Figure 3.
Figure 3.

United Kingdom: External Sector Developments

Citation: IMF Staff Country Reports 2013, 210; 10.5089/9781484385456.002.A001

Sources: Haver Analytics; IMF’s International Financial Statistics; Office for National Statistics (ONS); and IMF staff calculations.

Outlook and Risks

Recovery will be gradual, with risks tilted to the downside

16. The economy is projected to recover slowly, under current policy settings. Staff expects growth of around 0.9 percent in 2013, and an annual average of about 1¾ percent over the medium-term. This projection assumes that the crisis in the euro area will not re-intensify, that overall external demand gradually strengthens, and that credit conditions will improve. Nonetheless, ongoing headwinds from fiscal consolidation, private-sector deleveraging, and depressed demand from the euro area and some emerging markets will limit the pace of recovery. Domestic demand is expected to continue to contribute to positive growth, while net trade, after acting as a small drag in 2013, makes a modest contribution to growth over the medium term (see Table 2).

Table 1.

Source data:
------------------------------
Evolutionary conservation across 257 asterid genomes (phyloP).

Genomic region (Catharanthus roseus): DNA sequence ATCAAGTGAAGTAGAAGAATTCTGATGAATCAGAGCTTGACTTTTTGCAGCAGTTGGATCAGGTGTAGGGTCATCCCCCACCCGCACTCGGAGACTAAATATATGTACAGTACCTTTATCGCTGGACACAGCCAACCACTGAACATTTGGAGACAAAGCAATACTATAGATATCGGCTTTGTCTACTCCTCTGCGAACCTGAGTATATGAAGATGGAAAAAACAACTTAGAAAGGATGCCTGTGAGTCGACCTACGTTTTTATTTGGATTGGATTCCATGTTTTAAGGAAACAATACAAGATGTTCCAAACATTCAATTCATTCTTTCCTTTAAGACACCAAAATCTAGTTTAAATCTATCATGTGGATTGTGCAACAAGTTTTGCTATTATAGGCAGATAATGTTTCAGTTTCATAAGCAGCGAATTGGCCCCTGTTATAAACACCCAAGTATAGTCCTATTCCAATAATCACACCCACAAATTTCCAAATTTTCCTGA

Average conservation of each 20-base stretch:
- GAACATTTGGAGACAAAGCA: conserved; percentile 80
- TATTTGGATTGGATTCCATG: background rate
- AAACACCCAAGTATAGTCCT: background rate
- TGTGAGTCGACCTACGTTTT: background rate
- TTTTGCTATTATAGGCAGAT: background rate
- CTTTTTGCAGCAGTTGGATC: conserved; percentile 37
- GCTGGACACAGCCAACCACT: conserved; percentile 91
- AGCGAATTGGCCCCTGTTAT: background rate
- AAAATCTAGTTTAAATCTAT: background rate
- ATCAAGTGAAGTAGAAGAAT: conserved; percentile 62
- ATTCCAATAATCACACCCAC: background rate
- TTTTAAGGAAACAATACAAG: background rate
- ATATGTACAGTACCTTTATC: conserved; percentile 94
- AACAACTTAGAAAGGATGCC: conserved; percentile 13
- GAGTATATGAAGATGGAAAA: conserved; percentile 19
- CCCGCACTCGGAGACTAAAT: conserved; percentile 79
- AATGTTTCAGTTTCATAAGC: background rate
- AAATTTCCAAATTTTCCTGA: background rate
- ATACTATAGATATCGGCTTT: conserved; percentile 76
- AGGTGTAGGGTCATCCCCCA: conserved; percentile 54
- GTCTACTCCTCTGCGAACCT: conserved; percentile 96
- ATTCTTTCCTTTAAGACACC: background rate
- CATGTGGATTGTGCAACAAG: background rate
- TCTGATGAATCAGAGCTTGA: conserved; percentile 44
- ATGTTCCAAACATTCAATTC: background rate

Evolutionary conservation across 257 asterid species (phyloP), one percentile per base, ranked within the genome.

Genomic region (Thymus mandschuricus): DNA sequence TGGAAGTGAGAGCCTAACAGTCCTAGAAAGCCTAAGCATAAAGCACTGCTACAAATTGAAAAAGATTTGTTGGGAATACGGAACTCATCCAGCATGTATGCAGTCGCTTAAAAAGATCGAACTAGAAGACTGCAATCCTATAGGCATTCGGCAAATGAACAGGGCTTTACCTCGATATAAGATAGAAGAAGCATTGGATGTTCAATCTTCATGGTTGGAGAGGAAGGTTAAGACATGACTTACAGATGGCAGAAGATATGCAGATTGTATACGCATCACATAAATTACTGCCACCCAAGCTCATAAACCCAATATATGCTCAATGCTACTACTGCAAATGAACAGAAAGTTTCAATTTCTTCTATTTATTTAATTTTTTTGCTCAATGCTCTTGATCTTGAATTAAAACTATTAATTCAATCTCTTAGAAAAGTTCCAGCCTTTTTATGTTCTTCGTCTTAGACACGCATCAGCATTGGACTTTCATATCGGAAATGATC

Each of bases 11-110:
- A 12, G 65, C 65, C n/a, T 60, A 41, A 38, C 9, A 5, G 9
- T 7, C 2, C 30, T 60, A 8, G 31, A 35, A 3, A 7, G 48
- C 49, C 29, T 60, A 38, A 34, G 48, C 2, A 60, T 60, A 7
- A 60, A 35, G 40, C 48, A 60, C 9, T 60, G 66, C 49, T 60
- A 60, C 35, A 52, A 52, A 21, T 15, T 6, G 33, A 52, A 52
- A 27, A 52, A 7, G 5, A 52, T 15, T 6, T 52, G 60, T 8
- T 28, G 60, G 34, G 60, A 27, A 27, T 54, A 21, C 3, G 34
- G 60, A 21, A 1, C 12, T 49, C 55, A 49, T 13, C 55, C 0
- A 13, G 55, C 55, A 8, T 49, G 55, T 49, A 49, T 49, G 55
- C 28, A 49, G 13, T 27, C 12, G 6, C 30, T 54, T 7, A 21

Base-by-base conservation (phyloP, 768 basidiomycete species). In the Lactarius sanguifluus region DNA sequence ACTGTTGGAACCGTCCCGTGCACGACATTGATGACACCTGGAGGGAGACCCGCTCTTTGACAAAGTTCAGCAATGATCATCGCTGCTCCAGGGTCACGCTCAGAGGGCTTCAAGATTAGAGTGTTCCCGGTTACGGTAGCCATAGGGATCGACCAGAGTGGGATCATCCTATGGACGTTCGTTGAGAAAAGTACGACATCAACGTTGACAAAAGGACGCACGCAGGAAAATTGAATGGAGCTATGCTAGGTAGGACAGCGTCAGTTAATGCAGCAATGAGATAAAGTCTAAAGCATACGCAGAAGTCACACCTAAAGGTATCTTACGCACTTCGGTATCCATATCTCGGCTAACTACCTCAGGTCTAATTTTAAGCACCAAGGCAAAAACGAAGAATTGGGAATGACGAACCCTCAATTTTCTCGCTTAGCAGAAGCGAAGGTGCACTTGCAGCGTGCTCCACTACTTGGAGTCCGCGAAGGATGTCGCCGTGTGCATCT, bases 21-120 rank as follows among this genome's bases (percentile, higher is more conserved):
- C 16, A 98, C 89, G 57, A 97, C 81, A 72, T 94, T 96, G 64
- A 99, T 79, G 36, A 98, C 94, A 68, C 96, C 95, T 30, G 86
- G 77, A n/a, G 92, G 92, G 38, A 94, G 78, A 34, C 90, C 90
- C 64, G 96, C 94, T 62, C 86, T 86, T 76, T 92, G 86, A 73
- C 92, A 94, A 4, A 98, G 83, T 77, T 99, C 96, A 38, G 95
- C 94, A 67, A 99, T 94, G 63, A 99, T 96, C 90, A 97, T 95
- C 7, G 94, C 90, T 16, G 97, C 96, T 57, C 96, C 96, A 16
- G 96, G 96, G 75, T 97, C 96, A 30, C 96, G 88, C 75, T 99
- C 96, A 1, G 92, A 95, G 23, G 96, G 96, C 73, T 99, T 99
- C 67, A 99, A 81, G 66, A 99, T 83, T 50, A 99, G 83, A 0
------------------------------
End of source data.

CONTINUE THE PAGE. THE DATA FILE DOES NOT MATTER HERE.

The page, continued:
United Kingdom: Selected Economic Indicators, 2009–13

article image
Sources: Bank of England; IMF’s International Finance Statistics; IMF’s Information Notic System; HM Treasury; Office for National Statistics; and IMF staff estimates.

ILO unemployment; based on Labor Force Survey data.

The fiscal year begins in April. Data exclude the temporary effects of financial sector interventions. Debt stock data refers to the end of the fiscal year using centered-GDP as a denominator.

In percent of potential output.

2013: actual data through April.

Average. 2013: actual data through May.

Average. An increase denotes an appreciation. 2013: actual data through April.

Based on relative consumer prices.

Table 2.

United Kingdom: Medium-Term Scenario, 2012–18

(Percentage change, unless otherwise indicated)

article image
Sources: Office for National Statistics; and IMF staff estimates.

Percentage change in quarterly real GDP in the fourth quarter on four quarters earlier.

Contribution to the growth of GDP.

In percent of GDP.

In percent of potential GDP.

In percent of labor force, period average; based on the Labor Force Survey.

Whole economy, per worker.

Percent of total household available resources.

17. The output gap is expected to remain substantial, raising the risk of hysteresis effects. With weak growth projected in the medium term, the output gap is projected to persist for several years, remaining around 2 percent in 2018, a profile similar to that projected by the Office for Budget Responsibility. The projection assumes that the negative output gap does not generate hysteresis effects on potential, which would imply less flexibility for loose monetary conditions and a larger structural fiscal deficit.7

uA01fig16

Real GDP Growth and Output Gap, 2013–2014

(Percent)

Citation: IMF Staff Country Reports 2013, 210; 10.5089/9781484385456.002.A001

Source: IMF staff estimates.
Figure 4.